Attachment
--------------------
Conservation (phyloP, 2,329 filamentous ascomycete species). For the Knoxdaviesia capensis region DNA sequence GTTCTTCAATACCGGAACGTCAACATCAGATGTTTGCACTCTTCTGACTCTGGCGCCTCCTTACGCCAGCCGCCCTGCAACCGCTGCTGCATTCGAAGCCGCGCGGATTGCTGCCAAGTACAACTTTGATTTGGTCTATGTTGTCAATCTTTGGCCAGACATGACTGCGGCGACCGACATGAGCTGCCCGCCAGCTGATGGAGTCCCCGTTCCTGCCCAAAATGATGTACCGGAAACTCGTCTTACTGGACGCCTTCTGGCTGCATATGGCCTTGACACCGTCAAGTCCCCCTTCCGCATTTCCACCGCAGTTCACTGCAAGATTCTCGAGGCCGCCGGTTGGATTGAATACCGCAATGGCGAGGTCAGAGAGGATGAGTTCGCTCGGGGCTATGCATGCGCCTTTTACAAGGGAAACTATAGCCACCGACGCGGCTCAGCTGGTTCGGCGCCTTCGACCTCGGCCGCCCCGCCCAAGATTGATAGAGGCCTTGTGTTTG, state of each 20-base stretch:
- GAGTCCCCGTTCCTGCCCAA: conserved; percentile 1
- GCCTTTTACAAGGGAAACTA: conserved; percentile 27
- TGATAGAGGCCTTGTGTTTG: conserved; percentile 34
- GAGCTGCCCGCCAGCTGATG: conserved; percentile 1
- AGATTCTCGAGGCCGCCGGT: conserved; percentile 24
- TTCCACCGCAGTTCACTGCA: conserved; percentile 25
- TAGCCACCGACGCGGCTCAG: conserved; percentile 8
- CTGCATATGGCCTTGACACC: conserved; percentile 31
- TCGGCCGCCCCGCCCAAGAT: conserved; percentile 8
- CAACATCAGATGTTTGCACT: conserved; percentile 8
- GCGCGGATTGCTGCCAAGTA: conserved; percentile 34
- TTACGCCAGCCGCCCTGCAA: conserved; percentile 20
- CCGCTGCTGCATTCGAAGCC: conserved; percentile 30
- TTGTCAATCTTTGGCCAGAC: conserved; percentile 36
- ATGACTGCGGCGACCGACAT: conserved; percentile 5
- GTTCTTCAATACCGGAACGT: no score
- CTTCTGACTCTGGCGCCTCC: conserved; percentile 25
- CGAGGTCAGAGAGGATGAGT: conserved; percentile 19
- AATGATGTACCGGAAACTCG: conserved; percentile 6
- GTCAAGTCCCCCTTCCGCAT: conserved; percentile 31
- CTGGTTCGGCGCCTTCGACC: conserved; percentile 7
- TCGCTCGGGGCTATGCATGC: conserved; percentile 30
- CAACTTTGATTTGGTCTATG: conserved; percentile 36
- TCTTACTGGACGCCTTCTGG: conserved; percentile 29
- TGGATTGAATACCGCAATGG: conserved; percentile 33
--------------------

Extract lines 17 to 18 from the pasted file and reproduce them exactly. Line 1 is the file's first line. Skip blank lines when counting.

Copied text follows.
- GTTCTTCAATACCGGAACGT: no score
- CTTCTGACTCTGGCGCCTCC: conserved; percentile 25